Perla Batalla, a backup singer for Leonard Cohen for many years, was in concert in Los Angeles recently. In her second act she shared the story of the time Mr. Cohen asked her to sing one of his biggest hits, Bird On A Wire at a party. She demurred—panicked, actually—and said she could sing backup to anything he wanted, anywhere he wanted, but not the lead.
Something turned in her that evening, and she spent the next three months discovering how to sing Bird On A Wire as a solo. During that time of personal and musical exploration she had a revelation, the kind that might sound obvious to an outsider, but to an artist deeply enmeshed in her art it was a transformative, major light-bulb moment.
Perla’s realization? That music is magic. Simple, right? Music is magic, whether with or without lyrics, no matter the style, music produces a magical response in all of us. Music is a universal magical language, and none of us would want to live a life without it.
While music is magic, magic is not limited to music. Magic is everywhere, living alongside us, waiting to be discovered. We’ve each had magical moments in our lives from the sweetness of our first kiss to moonlit ocean swims to feeling a deep and powerful connection to someone or something.
The more magic we experience, the more wondrous life feels.
As a child, you found magic everywhere. You may have believed in unicorns, fairies and felt that you owned the perfect pair of wings for soaring high above the earth. No one limited what you could imagine, so anything was possible in your mind. You also experienced magic in the physical world of course, but the lion’s share happened in your imagination. As an adult, the proportions switch. Now, the majority of your magical moments are—or at least can be— experienced in reality, not fantasy.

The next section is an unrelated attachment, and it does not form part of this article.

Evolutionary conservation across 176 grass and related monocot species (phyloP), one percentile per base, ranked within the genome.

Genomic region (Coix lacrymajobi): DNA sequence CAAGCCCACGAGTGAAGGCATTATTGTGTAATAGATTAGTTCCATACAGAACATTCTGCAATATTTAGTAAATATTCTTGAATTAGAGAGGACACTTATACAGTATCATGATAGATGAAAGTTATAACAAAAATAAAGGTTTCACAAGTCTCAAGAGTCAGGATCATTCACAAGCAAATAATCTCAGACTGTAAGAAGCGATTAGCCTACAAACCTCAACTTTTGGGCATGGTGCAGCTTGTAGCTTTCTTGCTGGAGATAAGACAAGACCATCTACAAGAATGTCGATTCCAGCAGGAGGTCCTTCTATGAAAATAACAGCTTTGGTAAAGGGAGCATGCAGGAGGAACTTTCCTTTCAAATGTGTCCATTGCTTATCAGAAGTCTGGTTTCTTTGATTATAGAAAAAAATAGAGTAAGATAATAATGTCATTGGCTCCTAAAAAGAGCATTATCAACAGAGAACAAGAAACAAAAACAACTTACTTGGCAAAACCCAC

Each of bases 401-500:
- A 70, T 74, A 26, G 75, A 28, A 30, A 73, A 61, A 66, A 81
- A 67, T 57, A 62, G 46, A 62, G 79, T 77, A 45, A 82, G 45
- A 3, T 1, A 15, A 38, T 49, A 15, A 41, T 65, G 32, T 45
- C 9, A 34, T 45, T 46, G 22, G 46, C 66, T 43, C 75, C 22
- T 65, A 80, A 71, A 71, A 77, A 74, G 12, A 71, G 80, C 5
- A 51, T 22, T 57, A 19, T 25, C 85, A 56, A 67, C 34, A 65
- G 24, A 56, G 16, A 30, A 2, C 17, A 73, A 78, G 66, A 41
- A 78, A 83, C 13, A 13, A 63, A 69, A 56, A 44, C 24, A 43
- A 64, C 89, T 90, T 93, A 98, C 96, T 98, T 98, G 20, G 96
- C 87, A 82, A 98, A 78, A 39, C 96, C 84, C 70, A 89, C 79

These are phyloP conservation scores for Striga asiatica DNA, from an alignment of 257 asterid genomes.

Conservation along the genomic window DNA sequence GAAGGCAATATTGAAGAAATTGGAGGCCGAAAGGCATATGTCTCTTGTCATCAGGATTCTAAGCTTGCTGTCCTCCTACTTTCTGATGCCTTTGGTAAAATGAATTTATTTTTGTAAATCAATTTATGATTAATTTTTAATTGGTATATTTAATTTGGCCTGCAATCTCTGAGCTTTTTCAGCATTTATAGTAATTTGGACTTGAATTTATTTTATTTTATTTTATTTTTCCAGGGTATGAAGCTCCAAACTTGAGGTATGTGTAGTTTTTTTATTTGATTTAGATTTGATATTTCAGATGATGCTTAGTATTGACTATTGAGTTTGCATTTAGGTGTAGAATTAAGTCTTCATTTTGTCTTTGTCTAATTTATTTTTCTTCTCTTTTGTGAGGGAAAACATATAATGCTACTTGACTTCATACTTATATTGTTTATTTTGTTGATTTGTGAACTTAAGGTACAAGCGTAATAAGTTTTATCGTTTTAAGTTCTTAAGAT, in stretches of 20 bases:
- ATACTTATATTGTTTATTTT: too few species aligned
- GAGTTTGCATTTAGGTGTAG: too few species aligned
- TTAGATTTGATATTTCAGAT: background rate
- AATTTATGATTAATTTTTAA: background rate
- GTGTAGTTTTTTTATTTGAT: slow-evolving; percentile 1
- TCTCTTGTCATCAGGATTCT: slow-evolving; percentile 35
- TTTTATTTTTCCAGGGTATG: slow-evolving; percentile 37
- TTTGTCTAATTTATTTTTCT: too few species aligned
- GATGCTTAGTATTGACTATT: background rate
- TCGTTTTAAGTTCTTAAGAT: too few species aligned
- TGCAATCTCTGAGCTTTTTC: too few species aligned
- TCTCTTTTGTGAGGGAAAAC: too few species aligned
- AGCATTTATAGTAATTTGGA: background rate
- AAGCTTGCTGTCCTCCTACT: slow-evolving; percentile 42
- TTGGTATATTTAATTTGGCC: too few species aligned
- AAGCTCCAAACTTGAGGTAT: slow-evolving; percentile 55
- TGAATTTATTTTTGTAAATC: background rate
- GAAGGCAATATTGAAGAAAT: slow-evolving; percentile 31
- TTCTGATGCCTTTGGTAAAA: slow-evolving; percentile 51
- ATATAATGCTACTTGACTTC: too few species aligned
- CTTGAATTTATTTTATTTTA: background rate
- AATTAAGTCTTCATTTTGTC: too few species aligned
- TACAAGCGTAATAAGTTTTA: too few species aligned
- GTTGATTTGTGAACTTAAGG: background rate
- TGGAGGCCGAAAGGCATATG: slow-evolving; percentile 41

What is magical to each of us will be different by description but the same in result. Pure magical experiences take us outside of ourselves and connect us to wonder and possibility. It’s so easy to become overly focused on our responsibilities, what isn’t working for us, or what we want but don’t have, that it can feel like we’re staring at the ground all day. Magical experiences lift our gaze, change our sense of possibility and reorder our priorities.
I think of these unique and desirable experiences as “magical notes” which over time combine to make a personal melody that becomes part of who we are.
What are your magical notes? What feels magical to you? Is it spending time at the ocean, in a forest or at a lake; listening, singing, or dancing to music; reading a good novel or beautiful poetry; mountain climbing or skydiving; meditating in your garden; being quiet in a soft and welcoming armchair; or anything else you connect to deeply? If you’re unsure, just look to what resonates with you and you’ll find your personal magical notes.
Making room in your life for regular magical experiences is sound economics. Experiencing even one magical note a day will inspire, connect, and calm you, and also open you to more self-love. I like that math. I hope you do, too.
Have you discovered your magical notes? I’d love to hear about them.